for Sunday 29th May 1966
(this is the only Fab Forty on record as presented by John Edward)

Last
This
Presented by John Edward
Week
Week
3
1
Monday Monday Mamas & Papas
9
2
Strangers In The Night Frank Sinatra
5
3
When A Man Loves A Woman Percy Sledge
1
4
Paint It Black Rolling Stones
7
5
Promises Ken Dodd
11
6
Nothing Comes Easy Sandie Shaw
2
7
Hey Girl Small Faces
29
8
Lady Jane David Garrick/Tony Merrick
28
9
Misty Morning Eyes Barry Mason
12
10
Twinkie-Lee Gary Walker
14
11
Not Responsible Tom Jones
4
12
Rainy Day Women Nos 12 & 35 Bob Dylan
26
13
Opus 17 (Don't You Worry 'Bout Me) Four Seasons
8
14
Wild Thing Troggs
18
15
Whatcha Gonna Do Now Chris Andrews
32
16
Remember The Rain/Truly Julie's Blues Bob Lind
25
17
Baby (You're My Everything) Hedgehoppers Anonymous
31
18
Stop Her On Sight (SOS) Edwin Starr
36
19
While I Live Kenny Damon
35
20
You Can't Buy Love Ernestine Anderson
37
21
For A Moment Unit 4 + 2
40
22
I Can't Rest Fontella Bass
19
23
Stay A Little While Barry Benson
24
Don't Take The Lovers From The World Shirley Bassey
21
25
Gotta Find Another Baby Force West
23
26
Look Before You Leap Dave Clark Five
38
27
Sweet Talkin' Guy Chiffons
28
Don't Answer Me Cilla Black
29
Don't Bring Me Down Animals
30
Over Under Sideways Down Yardbirds
31
Sam, You Made The Pants Too Long Barbra Streisand
30
32
I've Got So Used To Loving You Marty Wilde
33
River Deep Mountain High Ike & Tina Turner
34
Solitary Man Neil Diamond/Sandy
35
You'll Never Put Shackles On Me Tony Hazzard
27
36
Little Man In A Little Box Barry Fantoni
37
Water Geno Washington & the Ram Jam Band
37
Shake Hands With The Devil Patterson's People
38
Club Of Lights Oscar
39
The Cheat Lord Sutch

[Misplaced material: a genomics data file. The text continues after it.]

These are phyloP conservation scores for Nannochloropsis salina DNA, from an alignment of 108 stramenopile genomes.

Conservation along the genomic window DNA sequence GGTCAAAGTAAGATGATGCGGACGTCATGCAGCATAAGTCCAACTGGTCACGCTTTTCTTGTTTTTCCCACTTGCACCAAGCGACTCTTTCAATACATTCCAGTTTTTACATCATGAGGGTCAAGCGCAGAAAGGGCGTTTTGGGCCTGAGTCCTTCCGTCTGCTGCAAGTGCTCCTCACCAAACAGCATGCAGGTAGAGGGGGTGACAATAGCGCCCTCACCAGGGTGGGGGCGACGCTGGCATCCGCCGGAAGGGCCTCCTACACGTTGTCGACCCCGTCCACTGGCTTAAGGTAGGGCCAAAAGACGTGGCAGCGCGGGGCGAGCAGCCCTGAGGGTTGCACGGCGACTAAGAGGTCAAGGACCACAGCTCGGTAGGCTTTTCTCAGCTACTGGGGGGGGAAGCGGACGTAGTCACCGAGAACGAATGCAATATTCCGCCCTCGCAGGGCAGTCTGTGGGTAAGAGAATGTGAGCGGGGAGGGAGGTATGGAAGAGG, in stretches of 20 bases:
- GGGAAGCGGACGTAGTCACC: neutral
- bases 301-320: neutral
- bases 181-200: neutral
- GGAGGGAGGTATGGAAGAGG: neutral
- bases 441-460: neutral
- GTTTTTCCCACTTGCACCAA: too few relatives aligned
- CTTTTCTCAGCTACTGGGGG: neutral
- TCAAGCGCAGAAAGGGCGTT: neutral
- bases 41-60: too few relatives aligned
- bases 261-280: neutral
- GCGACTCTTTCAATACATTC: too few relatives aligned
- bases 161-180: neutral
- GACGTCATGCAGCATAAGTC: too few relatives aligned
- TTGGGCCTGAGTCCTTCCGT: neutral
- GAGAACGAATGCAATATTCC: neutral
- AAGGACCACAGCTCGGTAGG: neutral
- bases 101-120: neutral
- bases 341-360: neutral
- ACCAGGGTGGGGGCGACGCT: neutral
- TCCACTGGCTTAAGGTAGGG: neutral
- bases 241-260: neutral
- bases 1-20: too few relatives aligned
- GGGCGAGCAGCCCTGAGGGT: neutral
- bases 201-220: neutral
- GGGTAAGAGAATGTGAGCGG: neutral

40
Please Don't Sell My Daddy No More Wine Greenwoods

29
8
Lady Jane

David Garrick
Tony Merrick

(Piccadilly 7N35317)
(Columbia DB7913)

Can it be put down to mere coincidence that the two artists covering the Stones' song had confusingly similar names? Radio London took the bizarre step (even for the Fab Forty) of allowing the two versions of Lady Jane to climb the chart joined like Siamese twins, neck-and-neck till they reached the number eight position. Then the following week, (05/06) Garrick had climbed again, but Merrick had vanished without trace! Another week on, and Garrick was gone for good too.

In the nationals, Merrick only managed to squeeze in at #49, while Garrick, perhaps reaping the benefit of a superior publicity campaign, climbed to #28.

The Stones songs were as much in demand as their autographs. (Right, from the Mary Payne collection).

The following year, Tony Merrick joined Radio Scotland as Steve (or Stevie) Merike, just before the station's enforced closure. After the Marine Offences Bill became law in August 67, Steve swelled the ranks of the 'Caroline outlaws' aboard the Mi Amigo. The photo (left) was taken after Steve's guest DJ appearance on Pirate BBC Essex 2009. See a photo of Steve aboard Caroline in the Pirate Radio Hall of Fame. (He's changed a bit!)

In December 1965, while still serving in the Royal Air Force, Steve (Michael Willis) had been the first singer to record a single with a Stones 'A' side, As Tears Go By, and a Beatles 'B' side, Girl. This first outing, funded by his mother at a cost of £50.00, was never released. "Immediate didn't like it!" Steve said, but he obviously thought he was on to a winner with a Stones/Beatles combination, and repeated the exercise with Lady Jane/Michelle. A shame that he didn't choose a different Jagger/Richards composition avoiding the situation of a simultaneous release from another singer.

David Garrick trained as an opera singer and clearly retained a flair for the flamboyant and theatrical. Two decades before Saturday Night Fever, Garrick was given to wearing frilly shirts slashed to the waist, revealing a medallion the size of an LP. Well-promoted by Big L, he made a number of guest appearances at Radio London shows including the Coronation ballroom at Pleasurama in Ramsgate. The May 13th Pleasurama show was hosted by Mark Roman, resplendent in toga; at David's June 10th appearance, Keith Skues was the man in charge. David also guested at the Radio London Trophy meeting at Brands Hatch on June 19th.